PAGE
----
Access to Basic Services: Services such as health care, education, and judicial procedures were granted to asylum seekers in possession of a valid residency permit. Legal assistance was limited and was usually offered via volunteer lawyers and bar associations, NGOs, and IOs. Designated refugees were also entitled to public housing, but almost all housing programs ceased due to austerity measures. Asylum seekers had access to special shelters operated under state management or supervision, or administered by NGOs. All residents in the country are entitled to emergency medical care regardless of legal status. Medical volunteers or doctors contracted by NGOs and military doctors provided basic medical care in camps with emergencies or more complex cases referred to local hospitals. The government started an initiative to provide education to refugee and migrant minors in October.
The Reception and Identification Service (RIS)–formerly known as the “First Reception Service,”–co-managed with the armed forces, police, and other agencies, a number of open reception and closed facilities, but the RIS was severely understaffed. The April 1 law placed the RIS under a newly established Secretariat for Reception under the authority of the Ministry for Interior and Administrative Reconstruction. Together with police, the RIS was responsible for registering, verifying the identity, medically screening, and identifying vulnerable groups among undocumented migrants entering the country. The RIS was also responsible for the short-term housing of individuals, the referral of vulnerable individuals to other facilities, and the provision of information concerning options for international protection or assisted voluntary return to the undocumented migrants’ home countries.
More than 40 reception and accommodation camps were gradually established throughout the country to house a migrant and asylum seeking population that ceased being transitory. Most sites were “open” and typically operated in such areas as former military camps; state-owned lands where prefabricated houses were installed; unused and refurbished municipal or state-owned buildings; empty or abandoned and refurbished hotels; or former factory or warehouse facilities. “Closed” sites, typically on island hotspots, mostly operated on military or state-owned plots with additional prefabricated houses. The government participated in a European Commission-funded UNHCR rental subsidy program launched in December 2015 to increase housing capacity. Based on UNHCR data from April through October 31, the program accommodated 16,393 migrants and asylum seekers in a combination of rental subsidies, hotels, host families, and a relocation camp administered by UNHCR.
Sites lacked standard operating procedures and monitoring and evaluation mechanisms. Living conditions for migrants and refugees were occasionally reported to be below international humanitarian standards. NGOs, IOs, and independent observers voiced concerns about overcrowding, poor access to water and sanitation, inadequate food provision, poor access to basic health and pharmaceutical care (particularly for individuals suffering from chronic diseases), limited mental health care and social and psychological support. Accommodation for individuals with disabilities at most sites was inadequate. Connections to sewage and water supply systems were nonexistent or problematic at many sites–although the government prioritized water and sanitation projects in cooperation with local municipalities, NGOs, and others to mitigate long-standing complaints among local resident communities.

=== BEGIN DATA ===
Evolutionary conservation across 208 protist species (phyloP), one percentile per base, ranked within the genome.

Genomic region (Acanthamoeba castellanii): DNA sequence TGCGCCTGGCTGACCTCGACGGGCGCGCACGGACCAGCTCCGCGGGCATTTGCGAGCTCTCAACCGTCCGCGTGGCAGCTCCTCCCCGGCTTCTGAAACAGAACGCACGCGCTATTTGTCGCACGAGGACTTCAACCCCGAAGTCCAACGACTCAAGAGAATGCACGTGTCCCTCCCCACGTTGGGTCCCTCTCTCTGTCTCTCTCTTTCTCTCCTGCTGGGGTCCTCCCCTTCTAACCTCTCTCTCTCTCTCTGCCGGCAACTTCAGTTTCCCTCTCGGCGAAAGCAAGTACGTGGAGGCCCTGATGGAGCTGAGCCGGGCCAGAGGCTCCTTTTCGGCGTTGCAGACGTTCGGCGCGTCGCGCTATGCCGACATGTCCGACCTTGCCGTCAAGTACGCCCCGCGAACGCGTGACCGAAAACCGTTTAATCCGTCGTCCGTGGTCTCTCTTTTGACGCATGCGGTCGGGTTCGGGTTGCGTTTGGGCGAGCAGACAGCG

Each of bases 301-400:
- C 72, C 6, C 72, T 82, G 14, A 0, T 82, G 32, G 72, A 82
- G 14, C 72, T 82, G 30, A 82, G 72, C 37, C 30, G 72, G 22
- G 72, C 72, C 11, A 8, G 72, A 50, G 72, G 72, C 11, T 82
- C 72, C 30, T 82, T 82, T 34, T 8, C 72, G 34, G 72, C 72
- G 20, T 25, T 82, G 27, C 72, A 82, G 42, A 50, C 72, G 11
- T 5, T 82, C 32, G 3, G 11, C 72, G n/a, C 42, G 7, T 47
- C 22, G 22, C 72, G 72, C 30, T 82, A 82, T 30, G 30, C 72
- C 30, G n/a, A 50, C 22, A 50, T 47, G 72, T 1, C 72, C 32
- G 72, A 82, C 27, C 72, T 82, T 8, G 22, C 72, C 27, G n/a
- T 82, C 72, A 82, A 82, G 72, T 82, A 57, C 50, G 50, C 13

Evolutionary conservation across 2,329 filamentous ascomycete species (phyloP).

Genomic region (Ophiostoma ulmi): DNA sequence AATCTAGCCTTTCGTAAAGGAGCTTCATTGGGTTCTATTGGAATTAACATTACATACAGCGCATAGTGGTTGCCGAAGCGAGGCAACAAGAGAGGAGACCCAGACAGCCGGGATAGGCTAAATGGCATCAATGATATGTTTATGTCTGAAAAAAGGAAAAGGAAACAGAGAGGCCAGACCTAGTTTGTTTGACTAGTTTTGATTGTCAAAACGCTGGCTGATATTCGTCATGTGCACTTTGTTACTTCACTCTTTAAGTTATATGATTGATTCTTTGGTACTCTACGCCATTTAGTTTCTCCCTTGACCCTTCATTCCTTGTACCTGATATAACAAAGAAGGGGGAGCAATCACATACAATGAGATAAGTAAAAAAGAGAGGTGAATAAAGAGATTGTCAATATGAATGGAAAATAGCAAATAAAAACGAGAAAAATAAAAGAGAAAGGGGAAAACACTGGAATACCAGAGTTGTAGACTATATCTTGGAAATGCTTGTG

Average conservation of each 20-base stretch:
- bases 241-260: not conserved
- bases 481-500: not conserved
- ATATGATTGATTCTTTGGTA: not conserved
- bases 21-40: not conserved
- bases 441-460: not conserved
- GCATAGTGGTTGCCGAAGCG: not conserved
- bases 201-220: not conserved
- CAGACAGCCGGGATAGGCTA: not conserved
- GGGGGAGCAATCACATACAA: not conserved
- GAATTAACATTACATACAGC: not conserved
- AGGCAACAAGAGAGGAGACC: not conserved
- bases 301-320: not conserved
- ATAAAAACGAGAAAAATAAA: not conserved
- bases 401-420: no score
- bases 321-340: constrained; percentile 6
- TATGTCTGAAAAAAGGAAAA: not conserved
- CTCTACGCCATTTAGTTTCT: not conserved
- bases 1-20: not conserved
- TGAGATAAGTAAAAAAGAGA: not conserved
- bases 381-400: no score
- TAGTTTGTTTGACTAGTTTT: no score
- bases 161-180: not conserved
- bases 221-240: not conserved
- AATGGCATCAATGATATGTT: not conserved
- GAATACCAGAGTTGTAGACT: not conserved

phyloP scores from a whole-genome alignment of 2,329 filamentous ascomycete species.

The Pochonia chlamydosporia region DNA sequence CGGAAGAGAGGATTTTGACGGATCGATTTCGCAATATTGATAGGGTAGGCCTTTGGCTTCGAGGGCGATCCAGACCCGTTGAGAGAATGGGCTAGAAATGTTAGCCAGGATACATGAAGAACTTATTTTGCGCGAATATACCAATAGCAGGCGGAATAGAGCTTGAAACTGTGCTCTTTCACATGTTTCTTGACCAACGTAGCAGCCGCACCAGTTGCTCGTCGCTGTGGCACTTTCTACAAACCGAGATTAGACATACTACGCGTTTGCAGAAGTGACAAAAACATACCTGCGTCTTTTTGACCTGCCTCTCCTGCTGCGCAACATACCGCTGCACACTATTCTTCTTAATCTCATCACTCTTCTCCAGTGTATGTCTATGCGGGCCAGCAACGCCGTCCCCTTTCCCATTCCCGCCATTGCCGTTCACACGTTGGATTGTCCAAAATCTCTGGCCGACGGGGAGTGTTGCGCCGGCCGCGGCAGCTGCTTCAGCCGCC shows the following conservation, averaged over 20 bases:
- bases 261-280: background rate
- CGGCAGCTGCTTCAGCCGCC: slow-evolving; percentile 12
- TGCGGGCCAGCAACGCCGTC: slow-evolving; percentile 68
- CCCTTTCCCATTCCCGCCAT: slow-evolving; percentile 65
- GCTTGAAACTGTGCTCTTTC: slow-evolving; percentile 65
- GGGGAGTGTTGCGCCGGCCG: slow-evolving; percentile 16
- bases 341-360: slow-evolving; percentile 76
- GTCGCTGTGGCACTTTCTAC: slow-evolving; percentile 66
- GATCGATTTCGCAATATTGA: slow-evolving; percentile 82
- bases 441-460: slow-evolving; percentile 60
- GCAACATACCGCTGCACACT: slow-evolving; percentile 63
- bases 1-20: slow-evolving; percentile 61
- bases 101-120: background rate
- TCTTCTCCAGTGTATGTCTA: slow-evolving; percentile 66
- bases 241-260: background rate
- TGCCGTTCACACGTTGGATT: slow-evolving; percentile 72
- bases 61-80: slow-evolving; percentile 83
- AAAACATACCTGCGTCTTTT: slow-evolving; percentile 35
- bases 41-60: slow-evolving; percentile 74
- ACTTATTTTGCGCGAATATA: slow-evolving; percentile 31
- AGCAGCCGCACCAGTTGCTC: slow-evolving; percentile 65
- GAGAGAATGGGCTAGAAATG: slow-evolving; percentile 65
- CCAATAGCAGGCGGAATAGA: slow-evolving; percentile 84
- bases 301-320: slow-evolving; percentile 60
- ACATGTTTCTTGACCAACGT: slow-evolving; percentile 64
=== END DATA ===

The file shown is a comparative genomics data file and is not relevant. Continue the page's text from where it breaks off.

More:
In a July 21 open letter published by the Hellenic Centers for Disease Control and Prevention (KEELPNO), its officials cited conditions deemed to pose health risks to migrants, asylum seekers, and the public. According to KEELPNO, their officials visited 16 accommodation facilities along with regional health officers on July 4-8, following a ministerial decree providing for a public-health assessment of these centers. The letter specifically mentioned the site of a former tannery in Sindos, in the Thessaloniki area, noting water at the site probably had high traces of toxic heavy metals and that the facility contained other hazardous materials including asbestos in the ceilings.
Segregation of vulnerable groups was not always feasible at some sites, with overcrowding and a lack of information raising tensions among residents. Credible observers reported several violent incidents, including fist fights involving migrants and asylum seekers, stabbings, gender-based violence (see section 2.d., Abuse of Migrants, Refugees, and Stateless Persons), and at least two alleged killings. Residents initiated periodic hunger strikes and protests, including suicide attempts, inside hotspots and accommodation camps to protest detention policies, delays in the asylum process, overcrowding, and poor living and sanitary conditions.
In its May report, the German-based NGO “Pro ASYL” found conditions in most emergency camps in the Athens area to be substandard, adding that the system of detection and protection of vulnerable groups was ineffective and that migrants and asylum seekers lacked information about and access to asylum, relocation, and family reunification options. Campaigns by NGOs, IOs, and the government helped improve information dissemination, particularly in the months immediately following agreement on the March 18 EU-Turkey statement.
Temporary Protection: As of August 31 the government also provided temporary protection to approximately 21 individuals who may not qualify as refugees.